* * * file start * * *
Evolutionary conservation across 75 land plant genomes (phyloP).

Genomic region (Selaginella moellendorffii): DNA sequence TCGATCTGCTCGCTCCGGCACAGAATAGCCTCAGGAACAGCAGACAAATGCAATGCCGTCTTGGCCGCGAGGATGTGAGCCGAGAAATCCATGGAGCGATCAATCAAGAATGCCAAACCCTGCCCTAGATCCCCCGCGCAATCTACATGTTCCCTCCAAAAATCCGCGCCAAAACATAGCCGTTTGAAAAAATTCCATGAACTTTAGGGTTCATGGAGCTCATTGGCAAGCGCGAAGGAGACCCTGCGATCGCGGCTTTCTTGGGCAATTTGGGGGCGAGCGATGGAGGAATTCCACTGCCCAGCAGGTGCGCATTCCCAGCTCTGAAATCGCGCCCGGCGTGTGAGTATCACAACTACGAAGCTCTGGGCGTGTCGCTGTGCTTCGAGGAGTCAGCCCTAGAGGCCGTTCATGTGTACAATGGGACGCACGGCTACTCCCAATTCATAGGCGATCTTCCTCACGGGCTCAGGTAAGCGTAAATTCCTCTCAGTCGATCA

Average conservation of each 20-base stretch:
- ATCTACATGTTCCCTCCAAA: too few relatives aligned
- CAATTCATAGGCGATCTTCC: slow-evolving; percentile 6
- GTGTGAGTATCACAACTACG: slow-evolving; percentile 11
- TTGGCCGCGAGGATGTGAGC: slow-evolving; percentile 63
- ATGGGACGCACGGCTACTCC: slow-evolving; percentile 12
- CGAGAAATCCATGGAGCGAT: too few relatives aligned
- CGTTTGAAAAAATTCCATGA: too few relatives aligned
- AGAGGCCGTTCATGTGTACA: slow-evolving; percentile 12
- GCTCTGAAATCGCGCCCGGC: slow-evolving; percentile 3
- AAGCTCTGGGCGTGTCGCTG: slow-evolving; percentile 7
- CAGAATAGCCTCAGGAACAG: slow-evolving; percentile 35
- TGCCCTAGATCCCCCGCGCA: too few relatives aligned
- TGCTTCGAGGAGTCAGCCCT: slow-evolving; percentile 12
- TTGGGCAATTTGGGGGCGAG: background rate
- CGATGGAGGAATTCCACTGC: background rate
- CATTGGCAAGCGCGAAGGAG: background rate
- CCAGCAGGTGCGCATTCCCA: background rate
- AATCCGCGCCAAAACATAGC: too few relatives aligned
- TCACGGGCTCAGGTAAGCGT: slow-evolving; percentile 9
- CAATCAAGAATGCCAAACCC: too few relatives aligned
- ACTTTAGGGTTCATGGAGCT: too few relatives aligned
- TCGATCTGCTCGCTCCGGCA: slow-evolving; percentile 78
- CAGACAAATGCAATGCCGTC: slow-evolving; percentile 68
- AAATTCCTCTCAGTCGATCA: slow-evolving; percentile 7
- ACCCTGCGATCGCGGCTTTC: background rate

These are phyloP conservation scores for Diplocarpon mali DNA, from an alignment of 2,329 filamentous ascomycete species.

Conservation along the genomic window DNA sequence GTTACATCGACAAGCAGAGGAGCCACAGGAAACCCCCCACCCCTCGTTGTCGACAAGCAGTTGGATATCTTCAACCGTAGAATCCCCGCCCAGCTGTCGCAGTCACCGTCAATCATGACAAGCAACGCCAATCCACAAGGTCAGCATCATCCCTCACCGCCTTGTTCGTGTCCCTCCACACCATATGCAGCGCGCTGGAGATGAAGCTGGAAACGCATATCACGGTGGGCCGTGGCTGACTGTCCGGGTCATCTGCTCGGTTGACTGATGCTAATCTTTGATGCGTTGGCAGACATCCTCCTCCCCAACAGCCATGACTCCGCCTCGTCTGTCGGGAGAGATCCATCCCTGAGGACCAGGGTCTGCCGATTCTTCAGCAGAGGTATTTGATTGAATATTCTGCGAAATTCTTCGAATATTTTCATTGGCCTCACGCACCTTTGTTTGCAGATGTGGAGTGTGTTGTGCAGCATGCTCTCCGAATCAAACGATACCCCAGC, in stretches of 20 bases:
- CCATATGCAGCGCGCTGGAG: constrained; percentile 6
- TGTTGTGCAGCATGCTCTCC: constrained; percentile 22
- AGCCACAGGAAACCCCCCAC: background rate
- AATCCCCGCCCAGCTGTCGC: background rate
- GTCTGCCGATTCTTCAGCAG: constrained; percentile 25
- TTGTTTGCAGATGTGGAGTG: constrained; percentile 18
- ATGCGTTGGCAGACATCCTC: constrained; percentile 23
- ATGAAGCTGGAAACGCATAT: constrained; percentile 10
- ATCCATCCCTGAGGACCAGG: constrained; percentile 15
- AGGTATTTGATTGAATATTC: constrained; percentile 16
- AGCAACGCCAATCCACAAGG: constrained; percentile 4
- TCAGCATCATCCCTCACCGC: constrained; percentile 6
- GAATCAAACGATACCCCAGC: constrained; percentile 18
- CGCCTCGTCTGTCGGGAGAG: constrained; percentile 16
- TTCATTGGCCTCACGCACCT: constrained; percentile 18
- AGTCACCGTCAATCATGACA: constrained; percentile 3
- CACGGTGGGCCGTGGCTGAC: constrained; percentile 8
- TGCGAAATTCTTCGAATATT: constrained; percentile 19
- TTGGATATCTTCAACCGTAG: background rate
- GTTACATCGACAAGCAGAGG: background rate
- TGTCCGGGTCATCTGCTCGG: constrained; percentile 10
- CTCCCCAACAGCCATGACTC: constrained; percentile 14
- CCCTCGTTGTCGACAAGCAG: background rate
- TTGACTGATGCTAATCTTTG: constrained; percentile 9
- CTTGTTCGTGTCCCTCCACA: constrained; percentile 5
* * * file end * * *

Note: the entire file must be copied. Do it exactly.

Evolutionary conservation across 75 land plant genomes (phyloP).

Genomic region (Selaginella moellendorffii): DNA sequence TCGATCTGCTCGCTCCGGCACAGAATAGCCTCAGGAACAGCAGACAAATGCAATGCCGTCTTGGCCGCGAGGATGTGAGCCGAGAAATCCATGGAGCGATCAATCAAGAATGCCAAACCCTGCCCTAGATCCCCCGCGCAATCTACATGTTCCCTCCAAAAATCCGCGCCAAAACATAGCCGTTTGAAAAAATTCCATGAACTTTAGGGTTCATGGAGCTCATTGGCAAGCGCGAAGGAGACCCTGCGATCGCGGCTTTCTTGGGCAATTTGGGGGCGAGCGATGGAGGAATTCCACTGCCCAGCAGGTGCGCATTCCCAGCTCTGAAATCGCGCCCGGCGTGTGAGTATCACAACTACGAAGCTCTGGGCGTGTCGCTGTGCTTCGAGGAGTCAGCCCTAGAGGCCGTTCATGTGTACAATGGGACGCACGGCTACTCCCAATTCATAGGCGATCTTCCTCACGGGCTCAGGTAAGCGTAAATTCCTCTCAGTCGATCA

Average conservation of each 20-base stretch:
- ATCTACATGTTCCCTCCAAA: too few relatives aligned
- CAATTCATAGGCGATCTTCC: slow-evolving; percentile 6
- GTGTGAGTATCACAACTACG: slow-evolving; percentile 11
- TTGGCCGCGAGGATGTGAGC: slow-evolving; percentile 63
- ATGGGACGCACGGCTACTCC: slow-evolving; percentile 12
- CGAGAAATCCATGGAGCGAT: too few relatives aligned
- CGTTTGAAAAAATTCCATGA: too few relatives aligned
- AGAGGCCGTTCATGTGTACA: slow-evolving; percentile 12
- GCTCTGAAATCGCGCCCGGC: slow-evolving; percentile 3
- AAGCTCTGGGCGTGTCGCTG: slow-evolving; percentile 7
- CAGAATAGCCTCAGGAACAG: slow-evolving; percentile 35
- TGCCCTAGATCCCCCGCGCA: too few relatives aligned
- TGCTTCGAGGAGTCAGCCCT: slow-evolving; percentile 12
- TTGGGCAATTTGGGGGCGAG: background rate
- CGATGGAGGAATTCCACTGC: background rate
- CATTGGCAAGCGCGAAGGAG: background rate
- CCAGCAGGTGCGCATTCCCA: background rate
- AATCCGCGCCAAAACATAGC: too few relatives aligned
- TCACGGGCTCAGGTAAGCGT: slow-evolving; percentile 9
- CAATCAAGAATGCCAAACCC: too few relatives aligned
- ACTTTAGGGTTCATGGAGCT: too few relatives aligned
- TCGATCTGCTCGCTCCGGCA: slow-evolving; percentile 78
- CAGACAAATGCAATGCCGTC: slow-evolving; percentile 68
- AAATTCCTCTCAGTCGATCA: slow-evolving; percentile 7
- ACCCTGCGATCGCGGCTTTC: background rate

These are phyloP conservation scores for Diplocarpon mali DNA, from an alignment of 2,329 filamentous ascomycete species.

Conservation along the genomic window DNA sequence GTTACATCGACAAGCAGAGGAGCCACAGGAAACCCCCCACCCCTCGTTGTCGACAAGCAGTTGGATATCTTCAACCGTAGAATCCCCGCCCAGCTGTCGCAGTCACCGTCAATCATGACAAGCAACGCCAATCCACAAGGTCAGCATCATCCCTCACCGCCTTGTTCGTGTCCCTCCACACCATATGCAGCGCGCTGGAGATGAAGCTGGAAACGCATATCACGGTGGGCCGTGGCTGACTGTCCGGGTCATCTGCTCGGTTGACTGATGCTAATCTTTGATGCGTTGGCAGACATCCTCCTCCCCAACAGCCATGACTCCGCCTCGTCTGTCGGGAGAGATCCATCCCTGAGGACCAGGGTCTGCCGATTCTTCAGCAGAGGTATTTGATTGAATATTCTGCGAAATTCTTCGAATATTTTCATTGGCCTCACGCACCTTTGTTTGCAGATGTGGAGTGTGTTGTGCAGCATGCTCTCCGAATCAAACGATACCCCAGC, in stretches of 20 bases:
- CCATATGCAGCGCGCTGGAG: constrained; percentile 6
- TGTTGTGCAGCATGCTCTCC: constrained; percentile 22
- AGCCACAGGAAACCCCCCAC: background rate
- AATCCCCGCCCAGCTGTCGC: background rate
- GTCTGCCGATTCTTCAGCAG: constrained; percentile 25
- TTGTTTGCAGATGTGGAGTG: constrained; percentile 18
- ATGCGTTGGCAGACATCCTC: constrained; percentile 23
- ATGAAGCTGGAAACGCATAT: constrained; percentile 10
- ATCCATCCCTGAGGACCAGG: constrained; percentile 15
- AGGTATTTGATTGAATATTC: constrained; percentile 16
- AGCAACGCCAATCCACAAGG: constrained; percentile 4
- TCAGCATCATCCCTCACCGC: constrained; percentile 6
- GAATCAAACGATACCCCAGC: constrained; percentile 18
- CGCCTCGTCTGTCGGGAGAG: constrained; percentile 16
- TTCATTGGCCTCACGCACCT: constrained; percentile 18
- AGTCACCGTCAATCATGACA: constrained; percentile 3
- CACGGTGGGCCGTGGCTGAC: constrained; percentile 8
- TGCGAAATTCTTCGAATATT: constrained; percentile 19
- TTGGATATCTTCAACCGTAG: background rate
- GTTACATCGACAAGCAGAGG: background rate
- TGTCCGGGTCATCTGCTCGG: constrained; percentile 10
- CTCCCCAACAGCCATGACTC: constrained; percentile 14
- CCCTCGTTGTCGACAAGCAG: background rate
- TTGACTGATGCTAATCTTTG: constrained; percentile 9
- CTTGTTCGTGTCCCTCCACA: constrained; percentile 5